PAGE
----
This article was originally published on Mongabay.
The African forest elephant (Loxodonta cyclotis) makes the Congo Basin rainforest what it is today. As a key seed disperser, its dietary habits help construct the giant carbon-sequestering tree community that this rainforest is known for. Without them, the very composition of the forest would change, experts say.
On this final episode of the Congo Basin season of the Mongabay Explores Podcast, Fiona “Boo” Maisels, a conservation scientist at the Wildlife Conservation Society (WCS), and Andrew Davies, assistant professor of organismic and evolutionary biology at Harvard University, detail the ecological benefits of this charismatic species, why they are so crucial for forest health, and what could happen if we lose them.
The full ecological value of African forest elephants is not entirely known, but some organizations have attempted to put a dollar amount on what that would be. While recognition of the value of forest elephants is important for their conservation, Davies says, there is also intrinsic value that can’t be quantified.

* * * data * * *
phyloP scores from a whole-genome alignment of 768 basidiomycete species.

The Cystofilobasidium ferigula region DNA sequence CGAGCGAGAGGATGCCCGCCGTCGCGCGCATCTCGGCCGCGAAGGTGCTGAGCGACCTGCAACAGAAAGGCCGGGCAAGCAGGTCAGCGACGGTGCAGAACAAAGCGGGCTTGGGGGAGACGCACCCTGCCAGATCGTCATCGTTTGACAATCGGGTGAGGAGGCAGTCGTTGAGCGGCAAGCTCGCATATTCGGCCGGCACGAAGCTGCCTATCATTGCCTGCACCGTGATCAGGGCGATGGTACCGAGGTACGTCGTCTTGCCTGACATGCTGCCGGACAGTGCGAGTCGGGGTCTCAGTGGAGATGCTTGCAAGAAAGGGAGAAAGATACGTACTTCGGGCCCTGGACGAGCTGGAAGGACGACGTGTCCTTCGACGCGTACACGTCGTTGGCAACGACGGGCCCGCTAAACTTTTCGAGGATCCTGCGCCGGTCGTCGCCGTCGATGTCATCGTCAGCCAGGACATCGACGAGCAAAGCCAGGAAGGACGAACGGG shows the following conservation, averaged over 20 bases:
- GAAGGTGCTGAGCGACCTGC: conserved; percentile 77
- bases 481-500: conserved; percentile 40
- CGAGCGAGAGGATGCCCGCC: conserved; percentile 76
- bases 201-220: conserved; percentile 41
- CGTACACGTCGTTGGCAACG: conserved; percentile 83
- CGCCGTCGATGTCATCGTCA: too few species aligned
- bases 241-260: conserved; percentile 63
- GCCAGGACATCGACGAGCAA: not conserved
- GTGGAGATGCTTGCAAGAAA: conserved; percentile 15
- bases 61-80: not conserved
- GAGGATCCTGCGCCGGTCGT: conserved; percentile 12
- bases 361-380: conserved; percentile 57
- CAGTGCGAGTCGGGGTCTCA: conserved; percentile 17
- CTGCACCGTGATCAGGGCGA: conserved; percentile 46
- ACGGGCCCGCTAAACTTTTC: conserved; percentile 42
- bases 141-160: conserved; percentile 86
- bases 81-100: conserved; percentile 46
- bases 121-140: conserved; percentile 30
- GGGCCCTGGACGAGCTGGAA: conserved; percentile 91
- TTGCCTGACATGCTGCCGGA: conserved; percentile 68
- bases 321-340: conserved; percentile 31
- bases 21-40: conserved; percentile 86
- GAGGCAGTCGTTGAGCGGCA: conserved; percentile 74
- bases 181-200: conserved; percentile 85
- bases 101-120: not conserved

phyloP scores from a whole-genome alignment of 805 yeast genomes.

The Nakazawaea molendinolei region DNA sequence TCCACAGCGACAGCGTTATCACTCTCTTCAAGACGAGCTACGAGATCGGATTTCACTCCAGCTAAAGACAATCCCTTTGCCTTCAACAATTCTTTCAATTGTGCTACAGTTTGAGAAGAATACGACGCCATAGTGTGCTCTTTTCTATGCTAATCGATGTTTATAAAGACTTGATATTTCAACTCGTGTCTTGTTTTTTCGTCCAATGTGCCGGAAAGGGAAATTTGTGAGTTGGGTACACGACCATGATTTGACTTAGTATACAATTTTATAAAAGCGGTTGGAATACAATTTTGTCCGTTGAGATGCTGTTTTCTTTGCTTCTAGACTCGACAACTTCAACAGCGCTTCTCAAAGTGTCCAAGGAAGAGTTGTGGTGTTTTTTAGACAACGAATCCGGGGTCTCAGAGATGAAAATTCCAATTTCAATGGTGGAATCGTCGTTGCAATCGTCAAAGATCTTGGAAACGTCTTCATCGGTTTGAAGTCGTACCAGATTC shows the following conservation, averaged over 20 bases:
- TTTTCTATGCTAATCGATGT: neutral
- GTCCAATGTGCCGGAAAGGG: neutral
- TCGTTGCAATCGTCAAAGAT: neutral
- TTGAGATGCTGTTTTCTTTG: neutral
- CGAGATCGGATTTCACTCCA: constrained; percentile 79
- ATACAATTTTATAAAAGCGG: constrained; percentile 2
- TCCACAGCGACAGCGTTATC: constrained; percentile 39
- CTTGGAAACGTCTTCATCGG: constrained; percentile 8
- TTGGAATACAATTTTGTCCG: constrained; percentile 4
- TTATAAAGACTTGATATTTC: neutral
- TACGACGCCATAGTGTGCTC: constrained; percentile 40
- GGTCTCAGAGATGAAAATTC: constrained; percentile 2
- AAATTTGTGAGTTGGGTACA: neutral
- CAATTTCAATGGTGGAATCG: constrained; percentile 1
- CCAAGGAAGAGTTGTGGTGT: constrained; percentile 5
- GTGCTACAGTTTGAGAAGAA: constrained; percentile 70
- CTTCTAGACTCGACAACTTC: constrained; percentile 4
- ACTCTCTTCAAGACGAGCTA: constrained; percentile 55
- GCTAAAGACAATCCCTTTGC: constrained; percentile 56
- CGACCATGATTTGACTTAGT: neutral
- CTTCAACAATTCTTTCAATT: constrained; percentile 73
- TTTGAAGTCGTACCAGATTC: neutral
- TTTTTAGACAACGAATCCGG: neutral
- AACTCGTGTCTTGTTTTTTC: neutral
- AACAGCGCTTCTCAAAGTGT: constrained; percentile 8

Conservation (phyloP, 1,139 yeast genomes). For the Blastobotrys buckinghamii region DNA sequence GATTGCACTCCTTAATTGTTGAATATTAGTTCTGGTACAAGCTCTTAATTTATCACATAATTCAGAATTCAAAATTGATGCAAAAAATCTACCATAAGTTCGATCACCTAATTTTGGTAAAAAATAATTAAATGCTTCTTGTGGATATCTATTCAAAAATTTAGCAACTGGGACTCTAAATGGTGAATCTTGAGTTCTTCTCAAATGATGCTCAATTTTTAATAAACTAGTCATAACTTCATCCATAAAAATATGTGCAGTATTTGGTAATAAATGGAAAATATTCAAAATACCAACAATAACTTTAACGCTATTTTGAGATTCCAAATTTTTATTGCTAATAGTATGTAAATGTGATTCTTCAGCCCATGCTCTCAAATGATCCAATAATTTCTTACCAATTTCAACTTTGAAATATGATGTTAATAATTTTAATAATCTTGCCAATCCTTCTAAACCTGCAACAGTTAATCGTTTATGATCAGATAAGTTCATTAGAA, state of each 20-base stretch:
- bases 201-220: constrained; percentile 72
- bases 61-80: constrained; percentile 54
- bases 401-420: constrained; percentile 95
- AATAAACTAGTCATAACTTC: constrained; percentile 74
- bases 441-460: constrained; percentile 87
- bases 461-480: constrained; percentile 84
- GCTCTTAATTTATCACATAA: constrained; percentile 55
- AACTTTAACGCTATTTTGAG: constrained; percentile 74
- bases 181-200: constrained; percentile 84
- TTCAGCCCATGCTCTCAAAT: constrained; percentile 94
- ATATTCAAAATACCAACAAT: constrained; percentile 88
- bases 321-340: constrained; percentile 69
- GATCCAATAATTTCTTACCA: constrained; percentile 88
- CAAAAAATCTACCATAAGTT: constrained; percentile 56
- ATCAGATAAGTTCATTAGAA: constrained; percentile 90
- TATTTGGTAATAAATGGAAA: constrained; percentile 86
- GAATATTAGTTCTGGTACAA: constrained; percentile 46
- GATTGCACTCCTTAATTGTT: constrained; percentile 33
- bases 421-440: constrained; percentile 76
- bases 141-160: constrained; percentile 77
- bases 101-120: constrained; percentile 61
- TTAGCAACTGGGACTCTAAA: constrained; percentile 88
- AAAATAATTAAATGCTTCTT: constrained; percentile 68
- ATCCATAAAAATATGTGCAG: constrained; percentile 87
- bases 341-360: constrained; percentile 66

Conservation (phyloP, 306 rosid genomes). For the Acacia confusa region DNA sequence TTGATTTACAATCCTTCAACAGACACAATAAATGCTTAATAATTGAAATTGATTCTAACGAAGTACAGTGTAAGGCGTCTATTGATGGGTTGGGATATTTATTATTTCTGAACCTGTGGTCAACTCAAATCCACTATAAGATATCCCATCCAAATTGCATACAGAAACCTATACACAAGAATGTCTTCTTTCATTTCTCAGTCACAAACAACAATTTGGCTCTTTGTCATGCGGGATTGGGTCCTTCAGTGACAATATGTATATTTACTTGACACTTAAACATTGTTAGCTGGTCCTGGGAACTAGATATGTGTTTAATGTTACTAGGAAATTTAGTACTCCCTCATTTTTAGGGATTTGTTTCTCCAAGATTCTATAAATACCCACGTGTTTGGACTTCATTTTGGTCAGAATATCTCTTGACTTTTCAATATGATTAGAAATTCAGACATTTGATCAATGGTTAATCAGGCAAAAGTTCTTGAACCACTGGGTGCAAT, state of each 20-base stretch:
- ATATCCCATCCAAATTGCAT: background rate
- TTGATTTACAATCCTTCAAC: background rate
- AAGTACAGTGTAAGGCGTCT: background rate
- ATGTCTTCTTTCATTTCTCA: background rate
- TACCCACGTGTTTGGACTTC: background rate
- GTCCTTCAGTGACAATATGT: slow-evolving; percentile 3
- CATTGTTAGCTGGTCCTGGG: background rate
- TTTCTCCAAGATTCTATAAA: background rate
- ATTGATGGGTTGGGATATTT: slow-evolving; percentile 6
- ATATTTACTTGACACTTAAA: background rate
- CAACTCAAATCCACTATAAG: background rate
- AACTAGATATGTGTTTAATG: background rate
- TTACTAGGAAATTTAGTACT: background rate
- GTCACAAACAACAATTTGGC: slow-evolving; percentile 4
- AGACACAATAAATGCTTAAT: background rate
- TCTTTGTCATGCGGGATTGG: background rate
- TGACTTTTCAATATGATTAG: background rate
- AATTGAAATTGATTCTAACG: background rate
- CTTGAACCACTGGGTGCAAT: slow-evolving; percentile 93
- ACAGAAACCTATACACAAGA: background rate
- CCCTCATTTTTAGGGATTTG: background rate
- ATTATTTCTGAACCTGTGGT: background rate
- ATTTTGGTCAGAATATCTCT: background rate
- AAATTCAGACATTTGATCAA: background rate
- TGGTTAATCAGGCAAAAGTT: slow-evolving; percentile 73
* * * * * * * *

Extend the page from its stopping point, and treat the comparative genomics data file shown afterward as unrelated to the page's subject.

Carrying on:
“They’re the functional glue that makes everything click together in the system,” Maisels says.
The Congo rainforest also contains unique mineral-rich clearings roughly half a kilometer in width (more than a quarter mile) that scientists say elephants depend upon for socialization and nutrients. These clearings, called bais, are visited by elephants in numbers upward of 80 per day and also sustain a diverse array of other biodiversity. The sounds of their social interaction can be heard in this episode.Explore Earth's Bioregions